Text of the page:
While Salford Council continues to throw money at prestige projects like MediaCityUK, Chapel Street and the Salford City Stadium, those in the city who really need support are getting financially hammered.
The Council recently introduced a Blue Badge charge of £10 for disabled drivers, and now those who rely on its Passenger Transport Unit to attend day centres will be hit with a £3.50 a day charge - despite the users themselves telling Salford Council during consultations that they won't be able to afford it.
A Salford Council Adult Services Report recommending the new charge states that 350 people use the Transport Unit, and estimates that the scheme will be worth £123,000 in new income. That works out at over £350 a year per person using the buses, or £29 per month or over £7 a week.
The record of the Council decision to introduce the charge, published yesterday, states that the option of "Not charging as people felt they could not afford the charge" was rejected. The document adds: "It is felt that some people may not use the transport because of affordability".
The Humphrey Booth centre in Broughton has already closed down and been moved to Ordsall, meaning longer journeys for many. This latest financial burden could well leave people who rely on Salford's day care centres for both physical and emotional support even more isolated.
The Council decision states that "hardship reviews could be agreed in special circumstances".
The new charges come into force on 23rd November.
The Salford Star asked Salford Council…
* Is it fair to increase the financial burden on old and ill people?
* Is this going to stop people using the service and thus become more
"The new charging system for transport services involves people using their personal budgets to pay for the services they want" replied Councillor John Warmisham, Lead Member for Adult Services "That way, people who use the transport system will pay for it but those who don't can spend their personal budgets on the services they do use.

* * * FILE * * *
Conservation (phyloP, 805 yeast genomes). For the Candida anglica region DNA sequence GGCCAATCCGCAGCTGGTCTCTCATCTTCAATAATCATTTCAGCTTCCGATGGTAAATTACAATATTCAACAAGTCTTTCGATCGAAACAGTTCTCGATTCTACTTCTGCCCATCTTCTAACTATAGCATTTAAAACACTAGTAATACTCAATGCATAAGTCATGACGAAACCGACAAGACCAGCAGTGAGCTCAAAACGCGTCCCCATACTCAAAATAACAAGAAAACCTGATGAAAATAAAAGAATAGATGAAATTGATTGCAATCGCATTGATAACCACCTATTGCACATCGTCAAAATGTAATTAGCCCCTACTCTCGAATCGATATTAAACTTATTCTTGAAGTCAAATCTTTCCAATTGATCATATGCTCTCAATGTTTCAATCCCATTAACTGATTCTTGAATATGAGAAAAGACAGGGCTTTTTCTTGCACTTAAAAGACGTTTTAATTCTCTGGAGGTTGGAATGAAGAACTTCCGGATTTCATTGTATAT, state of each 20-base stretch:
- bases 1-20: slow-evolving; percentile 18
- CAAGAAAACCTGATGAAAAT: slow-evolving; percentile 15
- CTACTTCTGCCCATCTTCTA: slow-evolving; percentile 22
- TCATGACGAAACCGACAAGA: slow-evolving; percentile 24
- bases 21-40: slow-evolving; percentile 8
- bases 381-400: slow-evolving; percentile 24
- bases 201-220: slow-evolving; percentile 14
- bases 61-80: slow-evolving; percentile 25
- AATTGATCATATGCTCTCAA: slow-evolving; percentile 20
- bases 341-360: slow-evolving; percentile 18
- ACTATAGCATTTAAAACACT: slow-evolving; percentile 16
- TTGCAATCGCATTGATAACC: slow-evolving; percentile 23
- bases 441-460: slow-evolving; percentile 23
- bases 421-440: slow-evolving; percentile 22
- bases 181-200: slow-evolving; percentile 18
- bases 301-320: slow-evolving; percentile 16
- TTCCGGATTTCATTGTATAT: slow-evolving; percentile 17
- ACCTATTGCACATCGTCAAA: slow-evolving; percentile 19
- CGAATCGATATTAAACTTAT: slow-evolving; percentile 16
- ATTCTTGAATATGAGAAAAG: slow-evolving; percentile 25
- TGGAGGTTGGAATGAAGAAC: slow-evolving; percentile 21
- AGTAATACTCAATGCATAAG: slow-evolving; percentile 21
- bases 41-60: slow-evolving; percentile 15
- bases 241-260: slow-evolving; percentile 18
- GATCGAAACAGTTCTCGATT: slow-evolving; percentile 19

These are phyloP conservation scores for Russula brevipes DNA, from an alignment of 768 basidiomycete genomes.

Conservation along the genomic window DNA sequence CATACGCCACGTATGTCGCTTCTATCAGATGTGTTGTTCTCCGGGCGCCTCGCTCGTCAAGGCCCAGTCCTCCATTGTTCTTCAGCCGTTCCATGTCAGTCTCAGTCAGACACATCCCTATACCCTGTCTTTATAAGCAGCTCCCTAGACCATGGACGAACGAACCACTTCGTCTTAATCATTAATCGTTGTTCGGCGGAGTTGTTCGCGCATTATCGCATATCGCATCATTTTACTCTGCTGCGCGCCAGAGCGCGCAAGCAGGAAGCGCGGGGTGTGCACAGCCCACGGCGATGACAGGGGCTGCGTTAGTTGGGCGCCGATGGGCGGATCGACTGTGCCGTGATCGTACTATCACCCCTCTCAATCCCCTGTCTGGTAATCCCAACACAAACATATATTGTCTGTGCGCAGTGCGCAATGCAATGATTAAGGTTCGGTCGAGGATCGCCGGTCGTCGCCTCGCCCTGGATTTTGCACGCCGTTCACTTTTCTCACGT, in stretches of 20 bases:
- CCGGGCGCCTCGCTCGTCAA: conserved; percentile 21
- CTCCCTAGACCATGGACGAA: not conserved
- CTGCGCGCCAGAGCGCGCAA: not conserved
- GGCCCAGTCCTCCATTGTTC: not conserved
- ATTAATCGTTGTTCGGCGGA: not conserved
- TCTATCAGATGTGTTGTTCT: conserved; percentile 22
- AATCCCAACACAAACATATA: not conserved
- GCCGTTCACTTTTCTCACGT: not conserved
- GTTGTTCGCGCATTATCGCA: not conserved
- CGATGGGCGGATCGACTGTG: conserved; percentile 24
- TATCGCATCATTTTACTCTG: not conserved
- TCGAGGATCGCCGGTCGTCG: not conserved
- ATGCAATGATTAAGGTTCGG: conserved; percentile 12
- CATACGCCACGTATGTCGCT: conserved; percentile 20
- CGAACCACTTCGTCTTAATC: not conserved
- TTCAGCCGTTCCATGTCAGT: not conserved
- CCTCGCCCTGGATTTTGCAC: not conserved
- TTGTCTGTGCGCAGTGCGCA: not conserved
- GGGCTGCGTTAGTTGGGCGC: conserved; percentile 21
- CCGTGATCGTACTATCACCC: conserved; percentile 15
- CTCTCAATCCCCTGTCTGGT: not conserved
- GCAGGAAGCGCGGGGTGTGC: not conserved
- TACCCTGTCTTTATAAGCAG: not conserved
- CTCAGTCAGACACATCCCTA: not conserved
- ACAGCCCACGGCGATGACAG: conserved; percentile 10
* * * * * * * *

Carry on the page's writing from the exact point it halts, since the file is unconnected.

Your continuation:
"Before introducing the new charges we did consult with our service users, offering them a range of options" he added "A fixed rate charging scheme was the preferred option as it was clear and easy to use."
* Since last Friday the Salford Star has been trying to obtain documents from Salford Council on which the decision to introduce the transport charges were made, including the consultation results to which Councillor Warmisham refers.
The documents are supposed to be `available for public inspection' but nothing has been forthcoming, apart from the non-answer to Salford Star's questions by Councillor Warmisham.
At the last count, five Salford Council officers (including Sue Lightup, the Council's Director of Community, Health and Social Care) plus the Leader of Salford Council (John Merry) and the Lead Member for Adult Services (John Warmisham) were involved in e-mails flying about as we asked `What on earth is the problem in letting us see reports which are supposed to be available for public inspection?'
The latest communiqué from the Council was from Sue Lightup, the Director of Community, Health and Social Care, sent at 10:41pm on Monday night, apologising for the delay… "We are in the process of getting the documents for you…We should have this concluded by tomorrow"
Hmmm. It's now Wednesday and still nothing. But how long does it take to e-mail over a few reports? The Salford Star can only conclude that Salford Council has got something to hide – maybe the bit of the consultation where people were saying they couldn't afford the new charges. Perhaps?
UPDATE 21st NOVEMBER - Click here